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Jubilee! It's Bankruptcy

One man's travels through a fate worse than debt

By P. Joseph Potocki

S HOULDERS squared, jaw thrust defiantly out, I reached for the door to the Federal Bankruptcy Court. It was a warm and sunny spring morning. I'd spent months plowing through paperwork, pulling out clumps of hair and reconditioning my backbone, preparing for this very moment. A strange psycho-kinship with Bert Lahr's Cowardly Lion had grown inside me as I prepared to engage a similarly great, powerful and really scary wizardry. Having for many months played out alternately ruminative and then self-loathing excitations, as though completing this process required each day for my yin to duke it out with my yang, finally, my paperwork was assembled and I was set to enter the vestibule leading to the federal crypt of my financial ruination.

My plan was to swing open the door, beeline it to the clerk's counter, plunk down the fee, file for debt relief and slither away incognito. Instead, I was greeted by two uniformed officers instructing me to remove my belt, empty all pockets and place everything, including my wretched ream of requisite paperwork, onto an X-ray conveyor belt.

That's symbolism for you, subtle as the plague. But only just now has that symbolism dawned on me. Perhaps that's because, when soliciting bankruptcy's scarlet letter, one is more inclined to focus on the deed's radioactive fallout than on some ethereal symbolism, no matter how blatant the empty-pocket motif. Still, I swear I could hear insolvency's cosmic jester squealing himself silly with glee at my filing, for yet another poor mortal shlub had just checked into his Hotel California.

Or, well, maybe not.

Nonexclusive Club

According to the National Bankruptcy Research Center, bankruptcy filings skyrocketed between 2006 and 2007. And that was the first full year the highly contentious Bankruptcy Abuse Prevention and Consumer Protection Act of 2005 was enforced. This draconian legislative gem, a credit-card-industry-writ wet dream come true, makes qualifying for Chapter 7 bankruptcy far more costly and difficult.

Consider for a moment that somewhat more than 300 million Americans are breathing and buying stuff today. Our combined national credit card debt stands at more than $950 billion. That means, on average, each household carries about $11,000 on credit cards alone, never mind mortgages and other ongoing financial commitments.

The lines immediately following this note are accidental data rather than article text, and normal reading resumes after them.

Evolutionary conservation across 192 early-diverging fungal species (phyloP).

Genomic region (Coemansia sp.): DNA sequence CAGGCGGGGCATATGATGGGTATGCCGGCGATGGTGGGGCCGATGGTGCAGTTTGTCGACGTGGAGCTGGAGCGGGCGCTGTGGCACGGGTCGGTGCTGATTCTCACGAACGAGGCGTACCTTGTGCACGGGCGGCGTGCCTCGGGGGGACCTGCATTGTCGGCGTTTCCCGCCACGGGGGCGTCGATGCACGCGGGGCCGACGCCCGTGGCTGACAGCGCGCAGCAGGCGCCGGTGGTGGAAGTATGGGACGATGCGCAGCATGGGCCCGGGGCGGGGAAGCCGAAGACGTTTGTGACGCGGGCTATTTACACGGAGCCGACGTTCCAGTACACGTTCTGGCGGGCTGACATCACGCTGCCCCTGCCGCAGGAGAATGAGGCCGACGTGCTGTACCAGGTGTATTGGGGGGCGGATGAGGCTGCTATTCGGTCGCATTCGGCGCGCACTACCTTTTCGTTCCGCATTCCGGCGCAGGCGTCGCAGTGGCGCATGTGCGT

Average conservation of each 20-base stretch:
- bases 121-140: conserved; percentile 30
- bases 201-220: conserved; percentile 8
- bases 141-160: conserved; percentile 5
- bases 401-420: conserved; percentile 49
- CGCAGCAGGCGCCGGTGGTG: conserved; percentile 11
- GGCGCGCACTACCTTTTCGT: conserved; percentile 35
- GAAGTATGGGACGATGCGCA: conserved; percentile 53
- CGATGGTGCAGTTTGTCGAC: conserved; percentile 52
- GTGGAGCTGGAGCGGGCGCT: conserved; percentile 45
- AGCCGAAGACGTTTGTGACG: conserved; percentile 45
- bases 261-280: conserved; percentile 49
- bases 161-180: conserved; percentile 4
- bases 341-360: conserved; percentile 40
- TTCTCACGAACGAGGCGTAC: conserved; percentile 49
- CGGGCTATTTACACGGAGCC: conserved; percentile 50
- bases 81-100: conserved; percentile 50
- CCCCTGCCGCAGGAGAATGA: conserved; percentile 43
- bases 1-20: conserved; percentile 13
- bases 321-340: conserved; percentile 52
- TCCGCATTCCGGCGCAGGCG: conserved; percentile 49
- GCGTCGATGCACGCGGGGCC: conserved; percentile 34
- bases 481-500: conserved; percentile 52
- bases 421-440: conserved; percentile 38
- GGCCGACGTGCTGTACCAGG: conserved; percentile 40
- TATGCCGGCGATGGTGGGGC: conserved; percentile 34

Chapter 7 leaves the debtor with a nearly clean slate when all is said and done. However, while Chapter 7 provides individuals relief, one's credit is toast for at least seven years. But, once bankruptcy is granted, should one work hard, live frugally and, as penance for sins against capital, endure years of want, one re-emerges a creditworthy phoenix.

That's because capitalism requires that we prodigal sons and daughters return to its fold. Perhaps the authors of the Bankruptcy Abuse Prevention and Consumer Protection Act forgot this. I say that because were he not rehabilitated, the debtor would be unavailable for future capital bleeding.

But even after a Chapter 7 bankruptcy discharge, not all debts go away. Back taxes, child support and student loans do not get eliminated, though unsecured debt (i.e., credit cards) pretty much does. That's the reason why credit card companies aren't too keen on folks filing Chapter 7.

The plastic camp shoved a bill through the 2005 Congress, gifting the credit card companies by screwing the consumer. George Bush, no doubt, took enormous delight in inking this class war declaration.

This bill, commonly referred to as the "New Bankruptcy Law," imposes higher filing fees, mandates that a petitioner pay for and complete credit counseling, and lards on additional paperwork, compelling most attorneys to double fees for bankruptcy services. Most notably, by injecting "means testing," which is designed to disqualify many people who wish to file a Chapter 7, those turned away, should they still insist on going belly up, have been obliged to seek the far more costly and drawn-out [insert horrific organ shrills and a deep dum-de-dum-dum] Chapter 13.

Earlier modern-day bankruptcy laws were designed to give a fresh start to those whose debt load was so heavy they'd never get out from under it. The idea isn't so much an altruistic or magnanimous one as it is a rational understanding that people with crushing debt are a drain on society as a whole. Still, while the intent of this most recent bankruptcy legislation was to inhibit folks from filing, it's failed big-time. The scheme was to punish those who insist on filing by creating smaller, higher and more numerous new hoops for them to jump through, and by levying additional fees while providing a bogus alternative route to debt settlement via industry-funded "nonprofit" debt-collection agencies, established to surreptitiously do the credit card industry's dirty work.

But get this: In 2008, bankruptcy filings far eclipsed those of 2007. More than a million Americans chose to lose, or filed to lose, significant chunks of their worldly possessions—fair, square and legal.

Strike, Struck, Stricken

"Hold on one darn second there, fella," comes the fair-minded retort, "aren't you just excuse-making with fancy smoke and mirrors, aiming to defray your own fiscal missteps and shortcomings at the expense of easy targets? How about addressing your own mistakes and taking personal responsibility for your actions?"

OK, then. You're absolutely right. I take 100 percent full credit for my personal financial tribulations. While there is blame to go around in this inequitable culture, my personal misadventures were definitively of my very own making.